import torch.nn as nn import torch.nn.functional as F class Net(nn.Module): def __init__(self): super(Net, self).__init__() self.conv1 = nn.Conv2d(3, 6, 5) self.pool = nn.MaxPool2d(2, 2) self.conv2 = nn.Conv2d(6, 16, 5) self.fc1 = nn.Linear(16 * 5 * 5, 120) self.fc2 = nn.Linear(120, 84) self.fc3 = nn.Linear(84, 10) def forward(self, x): x = self.pool(F.relu(self.conv1(x))) x = self.pool(F.relu(self.conv2(x))) x = x.view(-1, 16 * 5 * 5) x = F.relu(self.fc1(x)) x = F.relu(self.fc2(x)) x = self.fc3(x) return x net = Net()
3. Define a Loss function and optimizer¶
Let’s use a Classification Cross-Entropy loss and SGD with momentum.
import torch.optim as optim criterion = nn.CrossEntropyLoss() optimizer = optim.SGD(net.parameters(), lr=0.001, momentum=0.9)
4. Train the network¶
This is when things start to get interesting. We simply have to loop over our data iterator, and feed the inputs to the network and optimize.
for epoch in range(2): # loop over the dataset multiple times running_loss = 0.0 for i, data in enumerate(trainloader, 0): # get the inputs inputs, labels = data # zero the parameter gradients optimizer.zero_grad() # forward + backward + optimize outputs = net(inputs) loss = criterion(outputs, labels) loss.backward() optimizer.step() # print statistics running_loss += loss.item() if i % 2000 == 1999: # print every 2000 mini-batches print('[%d, %5d] loss: %.3f' % (epoch + 1, i + 1, running_loss / 2000)) running_loss = 0.0 print('Finished Training')
[1, 2000] loss: 2.199 [1, 4000] loss: 1.856 [1, 6000] loss: 1.688 [1, 8000] loss: 1.606 [1, 10000] loss: 1.534 [1, 12000] loss: 1.488 [2, 2000] loss: 1.420 [2, 4000] loss: 1.384 [2, 6000] loss: 1.336 [2, 8000] loss: 1.351 [2, 10000] loss: 1.309 [2, 12000] loss: 1.277 Finished Training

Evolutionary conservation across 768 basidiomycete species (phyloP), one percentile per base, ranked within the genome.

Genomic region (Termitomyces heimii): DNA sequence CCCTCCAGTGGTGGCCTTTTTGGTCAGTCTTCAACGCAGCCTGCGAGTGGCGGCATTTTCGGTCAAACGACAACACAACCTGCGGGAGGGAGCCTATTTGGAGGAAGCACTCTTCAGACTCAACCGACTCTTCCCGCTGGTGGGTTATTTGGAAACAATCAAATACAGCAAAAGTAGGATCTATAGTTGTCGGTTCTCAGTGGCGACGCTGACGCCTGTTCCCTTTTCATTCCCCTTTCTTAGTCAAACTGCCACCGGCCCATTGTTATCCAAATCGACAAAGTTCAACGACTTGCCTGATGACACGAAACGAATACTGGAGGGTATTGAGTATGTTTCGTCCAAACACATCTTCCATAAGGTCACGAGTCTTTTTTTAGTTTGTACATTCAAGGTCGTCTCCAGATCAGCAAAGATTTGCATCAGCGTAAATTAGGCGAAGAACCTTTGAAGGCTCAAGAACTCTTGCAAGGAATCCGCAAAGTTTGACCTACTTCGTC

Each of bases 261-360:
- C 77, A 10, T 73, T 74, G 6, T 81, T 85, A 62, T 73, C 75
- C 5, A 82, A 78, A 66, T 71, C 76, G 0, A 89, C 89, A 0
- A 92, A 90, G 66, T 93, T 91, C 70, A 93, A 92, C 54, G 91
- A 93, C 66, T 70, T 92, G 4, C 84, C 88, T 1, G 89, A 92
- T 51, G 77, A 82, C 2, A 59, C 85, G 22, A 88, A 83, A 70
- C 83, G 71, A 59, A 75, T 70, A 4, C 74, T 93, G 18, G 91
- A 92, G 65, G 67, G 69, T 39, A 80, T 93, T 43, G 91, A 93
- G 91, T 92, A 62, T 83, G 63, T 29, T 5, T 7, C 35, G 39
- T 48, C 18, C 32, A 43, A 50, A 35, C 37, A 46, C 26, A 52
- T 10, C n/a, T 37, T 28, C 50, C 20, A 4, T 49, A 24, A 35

5. Test the network on the test data¶
We have trained the network for 2 passes over the training dataset. But we need to check if the network has learnt anything at all.
We will check this by predicting the class label that the neural network outputs, and checking it against the ground-truth. If the prediction is correct, we add the sample to the list of correct predictions.
Okay, first step. Let us display an image from the test set to get familiar.
dataiter = iter(testloader) images, labels = dataiter.next() # print images imshow(torchvision.utils.make_grid(images)) print('GroundTruth: ', ' '.join('%5s' % classes[labels[j]] for j in range(4)))
GroundTruth: cat ship ship plane
Okay, now let us see what the neural network thinks these examples above are:
outputs = net(images)
The outputs are energies for the 10 classes. Higher the energy for a class, the more the network thinks that the image is of the particular class. So, let’s get the index of the highest energy:
_, predicted = torch.max(outputs, 1) print('Predicted: ', ' '.join('%5s' % classes[predicted[j]] for j in range(4)))
Predicted: cat car car plane
The results seem pretty good.
Let us look at how the network performs on the whole dataset.